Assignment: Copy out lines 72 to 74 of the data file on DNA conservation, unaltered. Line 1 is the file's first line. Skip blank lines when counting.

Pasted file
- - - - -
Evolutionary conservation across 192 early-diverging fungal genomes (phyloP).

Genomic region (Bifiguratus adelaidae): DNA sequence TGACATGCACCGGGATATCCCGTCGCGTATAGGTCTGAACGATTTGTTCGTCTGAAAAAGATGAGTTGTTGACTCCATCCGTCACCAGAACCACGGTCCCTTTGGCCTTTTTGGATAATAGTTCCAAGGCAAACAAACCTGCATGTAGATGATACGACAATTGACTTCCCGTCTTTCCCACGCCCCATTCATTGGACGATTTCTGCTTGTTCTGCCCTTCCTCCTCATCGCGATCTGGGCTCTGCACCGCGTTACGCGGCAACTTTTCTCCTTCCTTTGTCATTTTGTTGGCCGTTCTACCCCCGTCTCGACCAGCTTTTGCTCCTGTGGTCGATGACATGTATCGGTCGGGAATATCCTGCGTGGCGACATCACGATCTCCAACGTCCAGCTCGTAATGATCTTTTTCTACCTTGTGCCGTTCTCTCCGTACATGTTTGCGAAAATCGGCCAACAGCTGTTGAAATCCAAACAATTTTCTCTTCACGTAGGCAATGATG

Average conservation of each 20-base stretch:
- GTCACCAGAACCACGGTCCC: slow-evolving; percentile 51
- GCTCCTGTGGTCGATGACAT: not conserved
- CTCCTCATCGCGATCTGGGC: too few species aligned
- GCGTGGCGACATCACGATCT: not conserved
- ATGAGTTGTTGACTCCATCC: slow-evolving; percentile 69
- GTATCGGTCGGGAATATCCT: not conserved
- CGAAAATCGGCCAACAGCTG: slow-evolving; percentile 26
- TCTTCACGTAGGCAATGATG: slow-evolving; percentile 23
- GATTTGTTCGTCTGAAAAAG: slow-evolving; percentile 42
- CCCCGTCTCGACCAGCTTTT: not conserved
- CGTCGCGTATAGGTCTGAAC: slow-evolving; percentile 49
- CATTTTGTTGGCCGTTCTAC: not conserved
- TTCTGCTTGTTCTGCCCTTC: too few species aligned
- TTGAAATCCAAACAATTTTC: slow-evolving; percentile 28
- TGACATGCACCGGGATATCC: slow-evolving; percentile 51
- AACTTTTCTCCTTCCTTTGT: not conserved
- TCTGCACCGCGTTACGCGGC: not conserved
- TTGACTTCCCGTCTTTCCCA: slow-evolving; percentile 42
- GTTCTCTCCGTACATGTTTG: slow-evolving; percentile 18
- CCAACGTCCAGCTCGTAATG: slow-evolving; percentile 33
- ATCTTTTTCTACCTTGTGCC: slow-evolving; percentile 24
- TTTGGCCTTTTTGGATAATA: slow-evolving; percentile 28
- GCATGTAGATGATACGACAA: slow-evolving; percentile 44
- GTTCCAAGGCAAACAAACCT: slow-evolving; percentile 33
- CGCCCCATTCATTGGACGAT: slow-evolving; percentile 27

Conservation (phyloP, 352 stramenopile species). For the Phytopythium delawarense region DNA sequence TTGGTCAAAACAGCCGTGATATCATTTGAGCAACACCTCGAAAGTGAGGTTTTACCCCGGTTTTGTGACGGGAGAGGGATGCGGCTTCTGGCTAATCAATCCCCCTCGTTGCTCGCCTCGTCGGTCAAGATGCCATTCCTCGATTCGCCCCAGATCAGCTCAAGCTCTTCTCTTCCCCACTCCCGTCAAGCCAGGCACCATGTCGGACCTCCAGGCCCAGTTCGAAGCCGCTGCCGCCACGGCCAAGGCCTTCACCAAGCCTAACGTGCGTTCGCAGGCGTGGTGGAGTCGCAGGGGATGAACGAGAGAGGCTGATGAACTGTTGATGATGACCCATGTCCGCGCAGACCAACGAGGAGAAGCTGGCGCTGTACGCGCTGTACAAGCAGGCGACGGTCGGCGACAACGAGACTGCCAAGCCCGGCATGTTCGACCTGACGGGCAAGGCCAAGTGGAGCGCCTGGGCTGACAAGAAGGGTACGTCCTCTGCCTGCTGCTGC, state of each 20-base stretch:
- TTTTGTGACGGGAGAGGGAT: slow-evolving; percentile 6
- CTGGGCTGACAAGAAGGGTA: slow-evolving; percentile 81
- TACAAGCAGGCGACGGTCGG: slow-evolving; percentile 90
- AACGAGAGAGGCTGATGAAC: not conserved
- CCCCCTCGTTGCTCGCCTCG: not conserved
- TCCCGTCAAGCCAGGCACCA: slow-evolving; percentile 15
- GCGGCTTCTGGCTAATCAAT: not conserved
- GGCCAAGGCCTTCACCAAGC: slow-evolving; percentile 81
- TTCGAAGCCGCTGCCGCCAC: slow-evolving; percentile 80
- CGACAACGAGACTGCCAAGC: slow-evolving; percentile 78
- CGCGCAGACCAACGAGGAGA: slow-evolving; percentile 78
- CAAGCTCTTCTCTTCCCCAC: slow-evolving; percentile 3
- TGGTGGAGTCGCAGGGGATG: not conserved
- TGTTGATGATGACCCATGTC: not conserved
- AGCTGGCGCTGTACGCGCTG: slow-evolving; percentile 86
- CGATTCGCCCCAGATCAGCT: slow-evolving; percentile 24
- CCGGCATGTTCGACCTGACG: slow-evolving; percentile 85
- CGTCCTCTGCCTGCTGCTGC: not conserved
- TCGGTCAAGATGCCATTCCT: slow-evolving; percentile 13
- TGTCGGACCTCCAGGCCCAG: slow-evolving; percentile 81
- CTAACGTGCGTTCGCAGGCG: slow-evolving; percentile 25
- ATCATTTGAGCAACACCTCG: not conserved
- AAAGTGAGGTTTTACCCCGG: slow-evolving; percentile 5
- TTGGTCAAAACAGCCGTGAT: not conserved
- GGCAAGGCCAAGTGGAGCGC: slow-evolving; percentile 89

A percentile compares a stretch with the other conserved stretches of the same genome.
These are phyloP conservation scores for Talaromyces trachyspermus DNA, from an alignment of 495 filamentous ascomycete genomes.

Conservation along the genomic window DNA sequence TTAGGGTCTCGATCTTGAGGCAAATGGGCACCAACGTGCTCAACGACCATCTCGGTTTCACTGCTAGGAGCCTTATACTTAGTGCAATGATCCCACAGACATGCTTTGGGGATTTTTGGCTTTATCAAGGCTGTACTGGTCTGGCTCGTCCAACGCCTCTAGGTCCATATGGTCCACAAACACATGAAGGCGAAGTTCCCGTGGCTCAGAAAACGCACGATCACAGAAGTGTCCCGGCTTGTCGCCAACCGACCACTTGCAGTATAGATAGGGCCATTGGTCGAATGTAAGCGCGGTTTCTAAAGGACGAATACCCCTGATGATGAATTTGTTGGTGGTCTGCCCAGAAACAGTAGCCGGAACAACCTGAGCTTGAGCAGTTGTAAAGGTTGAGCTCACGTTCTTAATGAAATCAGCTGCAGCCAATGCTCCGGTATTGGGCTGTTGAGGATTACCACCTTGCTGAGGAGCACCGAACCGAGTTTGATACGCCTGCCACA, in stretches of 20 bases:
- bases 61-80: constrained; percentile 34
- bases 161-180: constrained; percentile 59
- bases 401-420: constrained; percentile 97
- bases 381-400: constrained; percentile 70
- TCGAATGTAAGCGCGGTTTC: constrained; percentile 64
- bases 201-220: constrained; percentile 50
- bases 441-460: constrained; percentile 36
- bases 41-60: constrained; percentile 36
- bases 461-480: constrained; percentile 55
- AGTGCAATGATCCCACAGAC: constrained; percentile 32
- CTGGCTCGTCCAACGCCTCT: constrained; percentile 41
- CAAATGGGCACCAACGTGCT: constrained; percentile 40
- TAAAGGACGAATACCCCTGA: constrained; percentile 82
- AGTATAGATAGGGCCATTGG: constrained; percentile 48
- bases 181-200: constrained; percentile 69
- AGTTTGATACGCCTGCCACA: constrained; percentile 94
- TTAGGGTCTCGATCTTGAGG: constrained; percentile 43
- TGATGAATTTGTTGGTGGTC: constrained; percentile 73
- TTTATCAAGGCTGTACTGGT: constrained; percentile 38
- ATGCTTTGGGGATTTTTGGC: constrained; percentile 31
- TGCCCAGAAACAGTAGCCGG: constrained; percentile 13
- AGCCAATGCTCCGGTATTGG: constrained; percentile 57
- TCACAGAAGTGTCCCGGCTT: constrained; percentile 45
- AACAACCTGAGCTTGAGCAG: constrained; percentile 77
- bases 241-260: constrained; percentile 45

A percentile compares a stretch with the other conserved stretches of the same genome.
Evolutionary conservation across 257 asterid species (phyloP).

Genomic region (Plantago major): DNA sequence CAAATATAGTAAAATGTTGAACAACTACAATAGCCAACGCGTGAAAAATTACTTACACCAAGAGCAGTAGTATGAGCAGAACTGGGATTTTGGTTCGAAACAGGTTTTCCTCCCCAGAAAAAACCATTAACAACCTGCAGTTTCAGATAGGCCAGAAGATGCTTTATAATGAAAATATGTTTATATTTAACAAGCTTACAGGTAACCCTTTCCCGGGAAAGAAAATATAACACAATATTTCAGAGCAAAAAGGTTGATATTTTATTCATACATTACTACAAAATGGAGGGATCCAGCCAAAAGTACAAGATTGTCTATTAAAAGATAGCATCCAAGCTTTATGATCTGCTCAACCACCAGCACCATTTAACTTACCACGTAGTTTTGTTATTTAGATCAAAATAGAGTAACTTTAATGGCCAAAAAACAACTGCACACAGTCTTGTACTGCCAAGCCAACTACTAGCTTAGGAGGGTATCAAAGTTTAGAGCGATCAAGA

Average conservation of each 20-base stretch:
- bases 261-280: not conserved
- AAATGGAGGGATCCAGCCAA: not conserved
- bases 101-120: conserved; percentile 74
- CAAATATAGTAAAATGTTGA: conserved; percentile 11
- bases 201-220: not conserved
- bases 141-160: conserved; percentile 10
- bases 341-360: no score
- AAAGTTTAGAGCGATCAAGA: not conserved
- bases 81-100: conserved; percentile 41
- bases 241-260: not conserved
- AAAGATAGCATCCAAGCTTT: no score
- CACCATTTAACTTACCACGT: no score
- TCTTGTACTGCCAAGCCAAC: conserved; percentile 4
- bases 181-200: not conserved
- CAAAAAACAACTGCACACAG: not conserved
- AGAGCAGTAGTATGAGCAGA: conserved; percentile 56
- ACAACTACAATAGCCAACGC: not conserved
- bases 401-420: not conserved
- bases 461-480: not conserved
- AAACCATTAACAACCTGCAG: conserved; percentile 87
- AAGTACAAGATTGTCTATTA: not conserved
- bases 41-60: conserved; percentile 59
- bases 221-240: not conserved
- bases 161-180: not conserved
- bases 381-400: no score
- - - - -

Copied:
- bases 181-200: constrained; percentile 69
- AGTTTGATACGCCTGCCACA: constrained; percentile 94
- TTAGGGTCTCGATCTTGAGG: constrained; percentile 43